The National Trend: The Scope of New Taxes and Regulations That Affect U.S. Commercial Real Estate Values May Be Extended by the Coronavirus Pandemic
After a ten-year economic expansion cycle ended abruptly as a result of the coronavirus pandemic, the nation faces growing challenges. On top of immediate health and economic concerns related to the coronavirus, the nation continues to seek ways to combat climate change and address social inequities including housing affordability issues. To tackle these growing challenges, national and local politicians have increasingly turned to new taxes and regulations—many of which impact commercial real estate investment.
Populous states including New York and California have recently implemented new regulations that target commercial real estate. For example, in 2019, New York State passed the Housing Stability and Tenant Protection Act— sweeping legislation aimed at addressing rental affordability. Also last year, the New York City Council passed Local Law 97, aimed at reducing building emissions to combat climate change. Similar actions are being taken in other jurisdictions. Five U.S. states and the District of Columbia now have some form of residential rent control in place, and with the economic crisis brought on by the coronavirus, it is possible more jurisdictions will follow suit. While housing affordability is certainly a challenging policy issue that needs to be addressed, there has been substantial opposition from the commercial real estate industry to the new laws, as the industry reasonably questions whether those regulations are the best way to accomplish the stated goals—especially since most academic studies of the issue show that residential rent control reduces potential housing supply and increases rents for nearby tenants.
One effect of increased regulation in major markets could be the migration of capital to secondary markets, a trend already occurring in the multifamily sector. Between 2010 and 2014, the share of multifamily investment to primary U.S. markets averaged 41%. Over the past five years, as rent regulation has increased, that share has declined to an average of 31%. This decline is illustrated in the adjacent graph.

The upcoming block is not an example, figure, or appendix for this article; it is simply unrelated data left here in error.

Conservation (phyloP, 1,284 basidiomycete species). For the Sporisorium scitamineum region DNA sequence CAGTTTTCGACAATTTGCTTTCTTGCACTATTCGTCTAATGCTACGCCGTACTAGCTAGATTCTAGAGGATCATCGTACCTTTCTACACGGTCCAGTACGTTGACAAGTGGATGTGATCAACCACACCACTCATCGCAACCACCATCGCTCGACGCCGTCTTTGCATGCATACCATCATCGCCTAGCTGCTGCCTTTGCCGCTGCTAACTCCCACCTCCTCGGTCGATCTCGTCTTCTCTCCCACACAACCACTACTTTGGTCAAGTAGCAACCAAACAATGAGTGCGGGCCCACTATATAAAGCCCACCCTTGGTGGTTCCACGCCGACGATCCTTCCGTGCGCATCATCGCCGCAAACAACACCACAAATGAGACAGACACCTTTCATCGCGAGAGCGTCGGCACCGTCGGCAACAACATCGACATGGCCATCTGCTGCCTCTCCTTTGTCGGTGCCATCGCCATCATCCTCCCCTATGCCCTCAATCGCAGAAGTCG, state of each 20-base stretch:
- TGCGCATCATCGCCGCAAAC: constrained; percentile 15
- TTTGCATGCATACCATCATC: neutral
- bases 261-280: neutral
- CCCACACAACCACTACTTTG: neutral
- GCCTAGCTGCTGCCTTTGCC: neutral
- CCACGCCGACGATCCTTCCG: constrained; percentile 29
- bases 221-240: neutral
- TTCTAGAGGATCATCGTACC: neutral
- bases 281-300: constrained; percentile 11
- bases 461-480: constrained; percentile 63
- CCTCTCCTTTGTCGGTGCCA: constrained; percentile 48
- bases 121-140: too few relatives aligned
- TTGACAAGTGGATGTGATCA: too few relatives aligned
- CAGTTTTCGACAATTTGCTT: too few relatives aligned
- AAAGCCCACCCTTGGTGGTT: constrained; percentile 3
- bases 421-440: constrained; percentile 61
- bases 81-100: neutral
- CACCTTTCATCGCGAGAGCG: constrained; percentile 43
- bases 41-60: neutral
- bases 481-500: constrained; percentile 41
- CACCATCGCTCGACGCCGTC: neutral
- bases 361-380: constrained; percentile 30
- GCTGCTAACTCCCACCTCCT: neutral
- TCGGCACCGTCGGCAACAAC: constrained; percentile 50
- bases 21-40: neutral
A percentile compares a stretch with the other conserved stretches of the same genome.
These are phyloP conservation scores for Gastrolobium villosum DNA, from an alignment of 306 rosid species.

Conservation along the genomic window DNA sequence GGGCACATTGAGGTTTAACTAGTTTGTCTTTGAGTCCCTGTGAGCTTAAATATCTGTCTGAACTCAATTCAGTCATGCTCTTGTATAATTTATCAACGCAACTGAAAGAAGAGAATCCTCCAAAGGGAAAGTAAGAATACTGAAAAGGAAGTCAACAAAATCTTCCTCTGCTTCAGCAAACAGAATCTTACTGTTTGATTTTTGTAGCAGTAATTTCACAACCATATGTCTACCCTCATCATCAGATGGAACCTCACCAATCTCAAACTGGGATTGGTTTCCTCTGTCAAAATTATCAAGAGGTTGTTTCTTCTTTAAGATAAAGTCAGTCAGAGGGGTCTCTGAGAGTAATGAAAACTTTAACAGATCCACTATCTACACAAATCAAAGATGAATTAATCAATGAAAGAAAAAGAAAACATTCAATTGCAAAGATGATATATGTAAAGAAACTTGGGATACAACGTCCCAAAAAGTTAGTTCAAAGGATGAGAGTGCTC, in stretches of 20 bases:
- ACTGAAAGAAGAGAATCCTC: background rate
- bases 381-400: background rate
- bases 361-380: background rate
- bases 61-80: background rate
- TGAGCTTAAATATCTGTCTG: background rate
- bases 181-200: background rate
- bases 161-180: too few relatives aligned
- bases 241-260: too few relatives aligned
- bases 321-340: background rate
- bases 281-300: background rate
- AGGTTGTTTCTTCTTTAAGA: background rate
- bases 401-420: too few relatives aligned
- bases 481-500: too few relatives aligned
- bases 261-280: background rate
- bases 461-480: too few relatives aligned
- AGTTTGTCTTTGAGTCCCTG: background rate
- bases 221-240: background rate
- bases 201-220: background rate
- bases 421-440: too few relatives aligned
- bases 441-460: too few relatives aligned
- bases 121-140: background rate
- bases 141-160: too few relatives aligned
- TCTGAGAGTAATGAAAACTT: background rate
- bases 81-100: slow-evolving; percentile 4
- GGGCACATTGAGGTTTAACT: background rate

Of course, some migration of capital to secondary markets can be attributed to long-term growth in the U.S. economy, with investors more willing to bet on emerging markets further into an economic cycle, particularly as they search for yield. However, a significant factor contributing to reduced investment in primary markets is very likely a result of the increased regulations—and particularly rent control—in major markets including Los Angeles, New York and San Francisco. As the beneficiaries of this trend, less regulated markets such as Phoenix, Raleigh-Durham, and Dallas have received more multifamily investment capital. In the current environment, concern about the spread of disease in densely-populated cities could further the migration of capital to less populous investment markets, although New York is now seeing a reduced incidence of coronavirus infections and that market is reopening for business, while some smaller markets continue to see COVID-19 infection rates increase.